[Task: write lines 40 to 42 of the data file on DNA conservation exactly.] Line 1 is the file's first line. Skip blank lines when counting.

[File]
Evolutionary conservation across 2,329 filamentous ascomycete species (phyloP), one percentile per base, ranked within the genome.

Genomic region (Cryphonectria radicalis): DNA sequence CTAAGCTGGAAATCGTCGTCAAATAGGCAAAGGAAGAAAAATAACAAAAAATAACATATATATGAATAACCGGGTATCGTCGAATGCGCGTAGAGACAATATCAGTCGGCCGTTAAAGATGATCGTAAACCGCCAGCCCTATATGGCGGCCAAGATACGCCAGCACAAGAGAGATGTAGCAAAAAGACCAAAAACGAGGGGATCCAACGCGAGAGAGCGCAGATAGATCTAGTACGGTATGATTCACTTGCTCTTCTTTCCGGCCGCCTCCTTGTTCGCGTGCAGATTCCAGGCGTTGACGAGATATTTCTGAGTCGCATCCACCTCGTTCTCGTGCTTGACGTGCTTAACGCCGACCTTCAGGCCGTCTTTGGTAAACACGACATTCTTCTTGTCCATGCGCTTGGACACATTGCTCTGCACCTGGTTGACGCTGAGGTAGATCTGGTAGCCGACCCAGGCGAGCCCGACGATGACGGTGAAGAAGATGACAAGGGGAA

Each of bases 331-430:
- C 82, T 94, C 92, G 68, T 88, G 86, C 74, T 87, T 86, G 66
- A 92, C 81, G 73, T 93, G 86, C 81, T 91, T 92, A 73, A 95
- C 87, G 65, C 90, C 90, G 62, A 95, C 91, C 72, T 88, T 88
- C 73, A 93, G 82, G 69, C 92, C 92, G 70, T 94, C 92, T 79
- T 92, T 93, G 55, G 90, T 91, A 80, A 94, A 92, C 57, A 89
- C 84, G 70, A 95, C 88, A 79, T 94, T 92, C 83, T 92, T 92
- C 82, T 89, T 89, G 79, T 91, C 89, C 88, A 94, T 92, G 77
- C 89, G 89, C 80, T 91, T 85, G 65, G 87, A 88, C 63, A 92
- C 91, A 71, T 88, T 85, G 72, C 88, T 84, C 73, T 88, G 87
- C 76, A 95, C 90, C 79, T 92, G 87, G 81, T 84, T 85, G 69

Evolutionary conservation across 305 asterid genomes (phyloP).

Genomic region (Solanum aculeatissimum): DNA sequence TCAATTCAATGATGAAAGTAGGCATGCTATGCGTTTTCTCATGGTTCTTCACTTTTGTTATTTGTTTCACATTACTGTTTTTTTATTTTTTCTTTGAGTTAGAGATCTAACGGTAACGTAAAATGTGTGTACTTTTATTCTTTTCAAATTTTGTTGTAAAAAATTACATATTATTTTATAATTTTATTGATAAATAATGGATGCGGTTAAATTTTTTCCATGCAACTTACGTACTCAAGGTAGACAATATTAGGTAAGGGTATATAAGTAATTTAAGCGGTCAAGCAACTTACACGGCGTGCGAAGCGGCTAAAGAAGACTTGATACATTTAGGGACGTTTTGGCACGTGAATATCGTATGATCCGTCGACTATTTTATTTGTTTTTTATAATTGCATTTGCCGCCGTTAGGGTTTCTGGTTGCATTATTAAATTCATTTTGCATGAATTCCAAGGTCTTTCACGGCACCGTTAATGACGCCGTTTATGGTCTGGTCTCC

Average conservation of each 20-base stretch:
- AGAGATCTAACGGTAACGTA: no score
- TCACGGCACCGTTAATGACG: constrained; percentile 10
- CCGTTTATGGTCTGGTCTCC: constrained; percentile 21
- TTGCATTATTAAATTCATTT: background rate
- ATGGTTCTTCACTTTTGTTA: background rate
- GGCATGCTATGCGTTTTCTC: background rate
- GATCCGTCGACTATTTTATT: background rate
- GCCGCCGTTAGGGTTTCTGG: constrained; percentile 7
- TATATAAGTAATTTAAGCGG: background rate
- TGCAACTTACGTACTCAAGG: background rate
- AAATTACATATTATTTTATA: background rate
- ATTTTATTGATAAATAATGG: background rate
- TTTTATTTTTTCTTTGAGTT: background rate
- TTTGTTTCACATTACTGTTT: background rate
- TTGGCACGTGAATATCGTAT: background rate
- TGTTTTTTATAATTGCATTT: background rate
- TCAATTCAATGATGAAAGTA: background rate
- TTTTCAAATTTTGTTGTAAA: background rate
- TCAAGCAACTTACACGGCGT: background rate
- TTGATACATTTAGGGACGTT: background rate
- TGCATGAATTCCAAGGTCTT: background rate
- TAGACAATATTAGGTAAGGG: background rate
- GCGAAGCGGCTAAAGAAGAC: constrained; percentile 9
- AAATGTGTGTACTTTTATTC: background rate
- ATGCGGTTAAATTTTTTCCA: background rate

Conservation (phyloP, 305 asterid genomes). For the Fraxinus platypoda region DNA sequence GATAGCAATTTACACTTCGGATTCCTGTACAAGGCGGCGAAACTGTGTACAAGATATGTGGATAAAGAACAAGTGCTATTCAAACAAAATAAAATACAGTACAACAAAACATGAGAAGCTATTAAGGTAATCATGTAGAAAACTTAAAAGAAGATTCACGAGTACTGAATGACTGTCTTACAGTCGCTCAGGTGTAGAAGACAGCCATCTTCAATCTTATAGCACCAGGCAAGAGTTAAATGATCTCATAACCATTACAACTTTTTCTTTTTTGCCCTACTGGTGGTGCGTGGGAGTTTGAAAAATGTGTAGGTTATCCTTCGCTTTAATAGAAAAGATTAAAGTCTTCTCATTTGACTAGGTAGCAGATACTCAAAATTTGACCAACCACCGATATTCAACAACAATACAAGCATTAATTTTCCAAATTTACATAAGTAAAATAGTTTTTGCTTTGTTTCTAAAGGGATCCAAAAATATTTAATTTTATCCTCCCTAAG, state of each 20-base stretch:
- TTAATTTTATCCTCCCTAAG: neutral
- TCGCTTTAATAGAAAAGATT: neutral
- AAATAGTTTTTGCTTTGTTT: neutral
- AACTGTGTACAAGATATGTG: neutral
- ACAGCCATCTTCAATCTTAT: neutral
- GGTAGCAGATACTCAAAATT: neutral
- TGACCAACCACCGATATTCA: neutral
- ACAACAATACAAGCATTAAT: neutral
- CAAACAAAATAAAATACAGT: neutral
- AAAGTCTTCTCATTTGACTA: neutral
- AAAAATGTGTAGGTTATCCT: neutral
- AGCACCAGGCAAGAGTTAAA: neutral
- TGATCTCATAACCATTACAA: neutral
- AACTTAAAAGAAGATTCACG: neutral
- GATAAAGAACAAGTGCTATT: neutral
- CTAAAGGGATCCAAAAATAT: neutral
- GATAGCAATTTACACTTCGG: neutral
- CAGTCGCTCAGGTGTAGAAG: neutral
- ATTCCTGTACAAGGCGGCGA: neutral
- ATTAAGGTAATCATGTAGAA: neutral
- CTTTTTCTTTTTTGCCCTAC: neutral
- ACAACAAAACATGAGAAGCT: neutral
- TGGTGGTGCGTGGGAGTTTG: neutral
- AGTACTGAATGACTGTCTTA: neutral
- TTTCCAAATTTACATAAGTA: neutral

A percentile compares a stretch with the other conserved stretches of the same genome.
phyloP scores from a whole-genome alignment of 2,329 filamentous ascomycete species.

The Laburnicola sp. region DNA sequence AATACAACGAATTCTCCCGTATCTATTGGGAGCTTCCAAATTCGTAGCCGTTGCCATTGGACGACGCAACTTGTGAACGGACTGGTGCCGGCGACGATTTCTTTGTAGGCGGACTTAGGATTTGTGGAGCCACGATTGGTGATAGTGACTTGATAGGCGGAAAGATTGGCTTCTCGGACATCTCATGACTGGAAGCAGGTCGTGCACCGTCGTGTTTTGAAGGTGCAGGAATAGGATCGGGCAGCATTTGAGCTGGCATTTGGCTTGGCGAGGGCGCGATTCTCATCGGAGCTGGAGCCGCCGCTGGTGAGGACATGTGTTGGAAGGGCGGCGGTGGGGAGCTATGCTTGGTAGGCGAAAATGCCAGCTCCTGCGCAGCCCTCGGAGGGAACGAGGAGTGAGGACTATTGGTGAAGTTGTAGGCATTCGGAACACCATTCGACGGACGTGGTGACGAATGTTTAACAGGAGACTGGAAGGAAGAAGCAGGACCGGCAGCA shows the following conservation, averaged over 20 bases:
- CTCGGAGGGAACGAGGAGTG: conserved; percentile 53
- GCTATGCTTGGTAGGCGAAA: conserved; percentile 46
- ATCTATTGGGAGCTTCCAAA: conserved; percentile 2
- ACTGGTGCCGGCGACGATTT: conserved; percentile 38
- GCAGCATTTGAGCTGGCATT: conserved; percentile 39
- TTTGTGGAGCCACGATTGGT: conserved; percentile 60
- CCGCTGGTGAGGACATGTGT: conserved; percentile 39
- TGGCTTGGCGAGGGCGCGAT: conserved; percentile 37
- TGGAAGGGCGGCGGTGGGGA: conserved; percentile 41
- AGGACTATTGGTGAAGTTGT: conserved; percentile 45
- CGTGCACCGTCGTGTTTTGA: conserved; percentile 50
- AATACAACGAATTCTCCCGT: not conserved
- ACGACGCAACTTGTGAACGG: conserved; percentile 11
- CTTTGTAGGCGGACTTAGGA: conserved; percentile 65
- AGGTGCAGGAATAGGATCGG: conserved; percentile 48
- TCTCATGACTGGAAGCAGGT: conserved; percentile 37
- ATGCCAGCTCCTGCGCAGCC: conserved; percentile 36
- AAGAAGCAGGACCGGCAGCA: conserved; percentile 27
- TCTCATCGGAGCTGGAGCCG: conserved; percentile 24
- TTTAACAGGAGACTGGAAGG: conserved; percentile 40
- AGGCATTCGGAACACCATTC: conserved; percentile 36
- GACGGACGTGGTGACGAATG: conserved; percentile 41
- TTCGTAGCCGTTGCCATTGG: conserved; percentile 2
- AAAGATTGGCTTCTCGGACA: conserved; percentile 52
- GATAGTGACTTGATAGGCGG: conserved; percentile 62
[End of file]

- AAATGTGTGTACTTTTATTC: background rate
- ATGCGGTTAAATTTTTTCCA: background rate

Conservation (phyloP, 305 asterid genomes). For the Fraxinus platypoda region DNA sequence GATAGCAATTTACACTTCGGATTCCTGTACAAGGCGGCGAAACTGTGTACAAGATATGTGGATAAAGAACAAGTGCTATTCAAACAAAATAAAATACAGTACAACAAAACATGAGAAGCTATTAAGGTAATCATGTAGAAAACTTAAAAGAAGATTCACGAGTACTGAATGACTGTCTTACAGTCGCTCAGGTGTAGAAGACAGCCATCTTCAATCTTATAGCACCAGGCAAGAGTTAAATGATCTCATAACCATTACAACTTTTTCTTTTTTGCCCTACTGGTGGTGCGTGGGAGTTTGAAAAATGTGTAGGTTATCCTTCGCTTTAATAGAAAAGATTAAAGTCTTCTCATTTGACTAGGTAGCAGATACTCAAAATTTGACCAACCACCGATATTCAACAACAATACAAGCATTAATTTTCCAAATTTACATAAGTAAAATAGTTTTTGCTTTGTTTCTAAAGGGATCCAAAAATATTTAATTTTATCCTCCCTAAG, state of each 20-base stretch: